Wearable Defibrillator Helps Those At High Risk Of Heart Attack

Wearable Defibrillator Helps Those At High Risk Of Heart Attack

CREATED May 30, 2013

NASHVILLE, Tenn. (Ivanhoe Newswire) – Experts estimate 30 percent of sudden cardiac deaths happen overnight. A new wearable device has helped some people live to see another day.

In the middle of the night Everett Campbell was suddenly stirred from his sleep. The warning came from something his wife Barbara was wearing.

"I saw her jump when it shocked her the first time," he said.

When it happened again, "she opened her eyes, had no idea of what had just happened to her," Everett said.

"I hadn't felt anything. I just thought I woke up," said Barbara Campbell, who has a history of heart problems.

Barbara had been shocked by the LifeVest when her heart went into arrhythmia.

Dr. John McPherson prescribed it to her after putting a stent in her heart.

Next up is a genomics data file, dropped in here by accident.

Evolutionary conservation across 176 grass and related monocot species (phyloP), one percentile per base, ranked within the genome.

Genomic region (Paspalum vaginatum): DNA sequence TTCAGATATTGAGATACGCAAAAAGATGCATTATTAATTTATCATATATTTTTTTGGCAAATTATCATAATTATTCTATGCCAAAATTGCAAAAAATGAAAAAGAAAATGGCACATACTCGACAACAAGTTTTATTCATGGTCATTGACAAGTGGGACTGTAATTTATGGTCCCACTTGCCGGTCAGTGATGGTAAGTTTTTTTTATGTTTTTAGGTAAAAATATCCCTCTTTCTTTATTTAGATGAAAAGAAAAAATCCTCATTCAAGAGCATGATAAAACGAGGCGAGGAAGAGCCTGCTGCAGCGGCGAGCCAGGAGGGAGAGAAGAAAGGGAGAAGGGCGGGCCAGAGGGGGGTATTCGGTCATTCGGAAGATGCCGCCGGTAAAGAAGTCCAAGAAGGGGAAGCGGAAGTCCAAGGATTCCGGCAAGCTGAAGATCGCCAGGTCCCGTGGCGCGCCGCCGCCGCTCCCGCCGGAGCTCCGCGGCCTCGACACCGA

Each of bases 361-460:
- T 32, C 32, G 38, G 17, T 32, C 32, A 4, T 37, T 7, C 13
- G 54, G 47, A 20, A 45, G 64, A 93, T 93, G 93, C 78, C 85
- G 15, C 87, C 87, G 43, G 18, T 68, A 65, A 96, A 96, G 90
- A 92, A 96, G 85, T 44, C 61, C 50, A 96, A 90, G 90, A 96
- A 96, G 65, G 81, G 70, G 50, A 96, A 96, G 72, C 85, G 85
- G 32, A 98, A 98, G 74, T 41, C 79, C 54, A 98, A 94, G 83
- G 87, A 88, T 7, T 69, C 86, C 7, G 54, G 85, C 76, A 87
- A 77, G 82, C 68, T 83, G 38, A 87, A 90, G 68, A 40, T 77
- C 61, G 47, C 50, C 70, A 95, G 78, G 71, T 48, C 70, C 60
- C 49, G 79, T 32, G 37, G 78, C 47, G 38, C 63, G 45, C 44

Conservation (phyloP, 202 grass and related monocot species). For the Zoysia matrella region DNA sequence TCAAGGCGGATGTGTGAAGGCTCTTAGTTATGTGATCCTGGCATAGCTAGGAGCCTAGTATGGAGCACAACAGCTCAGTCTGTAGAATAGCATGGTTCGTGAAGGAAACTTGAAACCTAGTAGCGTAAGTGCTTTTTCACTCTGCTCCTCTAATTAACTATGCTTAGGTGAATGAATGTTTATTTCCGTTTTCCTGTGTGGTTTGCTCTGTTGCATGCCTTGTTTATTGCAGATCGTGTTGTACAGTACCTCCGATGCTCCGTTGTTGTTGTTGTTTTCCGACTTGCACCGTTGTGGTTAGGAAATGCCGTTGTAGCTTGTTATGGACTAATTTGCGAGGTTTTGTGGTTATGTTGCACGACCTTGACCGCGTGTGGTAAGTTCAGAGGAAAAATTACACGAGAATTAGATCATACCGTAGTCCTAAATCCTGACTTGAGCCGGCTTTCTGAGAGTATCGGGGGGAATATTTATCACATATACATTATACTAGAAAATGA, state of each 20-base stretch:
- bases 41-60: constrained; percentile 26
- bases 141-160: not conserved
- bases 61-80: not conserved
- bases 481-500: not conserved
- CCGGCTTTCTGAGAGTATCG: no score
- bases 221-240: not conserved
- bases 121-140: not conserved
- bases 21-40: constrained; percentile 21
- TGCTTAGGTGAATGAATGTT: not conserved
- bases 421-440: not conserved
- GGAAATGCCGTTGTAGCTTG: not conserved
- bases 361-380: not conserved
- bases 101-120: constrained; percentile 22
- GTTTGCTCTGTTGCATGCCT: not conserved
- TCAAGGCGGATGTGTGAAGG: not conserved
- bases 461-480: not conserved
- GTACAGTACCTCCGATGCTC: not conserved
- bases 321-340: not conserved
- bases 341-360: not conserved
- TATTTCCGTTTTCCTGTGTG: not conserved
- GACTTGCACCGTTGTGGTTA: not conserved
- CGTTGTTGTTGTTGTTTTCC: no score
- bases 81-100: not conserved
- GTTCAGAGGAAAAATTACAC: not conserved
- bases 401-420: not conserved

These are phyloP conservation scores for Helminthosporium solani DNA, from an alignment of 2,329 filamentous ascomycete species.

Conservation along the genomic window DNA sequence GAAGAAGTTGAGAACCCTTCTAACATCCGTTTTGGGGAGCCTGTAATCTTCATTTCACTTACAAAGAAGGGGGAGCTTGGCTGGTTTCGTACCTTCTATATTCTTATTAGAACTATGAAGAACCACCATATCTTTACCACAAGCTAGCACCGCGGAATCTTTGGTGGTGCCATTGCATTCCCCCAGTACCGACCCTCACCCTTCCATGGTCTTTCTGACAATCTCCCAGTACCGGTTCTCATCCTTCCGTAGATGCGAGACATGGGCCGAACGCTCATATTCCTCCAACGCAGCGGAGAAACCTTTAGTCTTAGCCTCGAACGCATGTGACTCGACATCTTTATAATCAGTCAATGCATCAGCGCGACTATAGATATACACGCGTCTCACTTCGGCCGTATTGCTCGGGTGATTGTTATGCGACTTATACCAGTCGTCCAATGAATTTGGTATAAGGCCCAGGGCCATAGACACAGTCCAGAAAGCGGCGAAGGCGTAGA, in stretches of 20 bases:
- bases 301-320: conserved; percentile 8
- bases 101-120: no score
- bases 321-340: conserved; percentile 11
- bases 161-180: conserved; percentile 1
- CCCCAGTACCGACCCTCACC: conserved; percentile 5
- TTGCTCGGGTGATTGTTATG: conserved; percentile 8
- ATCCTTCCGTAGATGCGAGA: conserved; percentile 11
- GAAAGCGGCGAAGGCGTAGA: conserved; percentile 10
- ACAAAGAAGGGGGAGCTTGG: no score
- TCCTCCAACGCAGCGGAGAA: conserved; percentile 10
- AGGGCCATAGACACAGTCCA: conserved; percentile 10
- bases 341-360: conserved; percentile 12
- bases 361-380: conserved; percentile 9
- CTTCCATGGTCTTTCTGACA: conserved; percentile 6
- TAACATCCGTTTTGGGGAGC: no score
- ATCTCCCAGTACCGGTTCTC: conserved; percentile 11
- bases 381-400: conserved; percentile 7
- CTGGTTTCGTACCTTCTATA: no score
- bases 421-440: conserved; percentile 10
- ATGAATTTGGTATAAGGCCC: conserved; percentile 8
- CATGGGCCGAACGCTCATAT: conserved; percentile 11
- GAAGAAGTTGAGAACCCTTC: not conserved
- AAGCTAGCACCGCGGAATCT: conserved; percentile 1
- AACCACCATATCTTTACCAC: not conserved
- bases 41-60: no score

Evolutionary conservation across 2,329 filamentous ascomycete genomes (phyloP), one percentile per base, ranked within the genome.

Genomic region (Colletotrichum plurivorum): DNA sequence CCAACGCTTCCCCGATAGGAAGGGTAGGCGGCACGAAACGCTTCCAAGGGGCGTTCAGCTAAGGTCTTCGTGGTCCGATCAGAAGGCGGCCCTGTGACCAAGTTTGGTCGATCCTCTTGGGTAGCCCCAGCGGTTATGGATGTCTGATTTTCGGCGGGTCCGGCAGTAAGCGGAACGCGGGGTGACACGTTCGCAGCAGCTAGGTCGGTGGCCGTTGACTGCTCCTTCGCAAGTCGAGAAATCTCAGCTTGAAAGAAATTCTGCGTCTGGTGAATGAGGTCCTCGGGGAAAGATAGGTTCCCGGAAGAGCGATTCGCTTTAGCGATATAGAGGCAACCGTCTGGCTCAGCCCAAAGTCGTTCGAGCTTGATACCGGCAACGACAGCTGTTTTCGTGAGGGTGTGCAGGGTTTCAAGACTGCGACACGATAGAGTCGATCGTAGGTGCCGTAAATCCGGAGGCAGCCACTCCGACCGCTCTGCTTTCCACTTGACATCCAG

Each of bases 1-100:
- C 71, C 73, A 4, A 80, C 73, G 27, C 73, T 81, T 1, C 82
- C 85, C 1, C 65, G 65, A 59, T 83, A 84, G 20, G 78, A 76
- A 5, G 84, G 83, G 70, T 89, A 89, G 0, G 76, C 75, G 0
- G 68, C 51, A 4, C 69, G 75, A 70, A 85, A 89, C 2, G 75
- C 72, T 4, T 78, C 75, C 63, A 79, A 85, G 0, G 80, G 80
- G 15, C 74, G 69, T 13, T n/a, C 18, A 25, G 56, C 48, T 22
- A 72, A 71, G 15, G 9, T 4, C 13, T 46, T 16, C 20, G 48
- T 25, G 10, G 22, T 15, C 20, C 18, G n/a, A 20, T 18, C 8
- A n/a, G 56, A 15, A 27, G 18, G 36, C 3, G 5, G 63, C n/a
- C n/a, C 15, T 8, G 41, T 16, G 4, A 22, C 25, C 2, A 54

"The LifeVest acts as a type of insurance policy," said McPherson, Associate Professor of Medicine at Vanderbilt University School of Medicine.

The device's sensors keep track of a patient's heart rate and the pads will help restart it by sending strong electrical charges through the body.

"They are 75 percent as strong as the paddles that we would use in the hospital," said McPherson.

"It saved my life," said Barbara.

Today Barbara is back to making Afghans, enjoying her grandkids, and getting ready to celebrate 50 years of marriage. Everett believes, thanks to the LifeVest, there will be many more anniversaries.

"We might go for a record, you know, 71, or 2, or 3, or something like that maybe," Everett said.

The LifeVest is designed to be worn around the clock. Barbara wore it for three months before her near fatal incident.

McPherson said it can help patients as their hearts regain strength after procedures. He said the only downside is the risk of the vest shocking patients when it's not needed. There are safety features in place to help prevent that.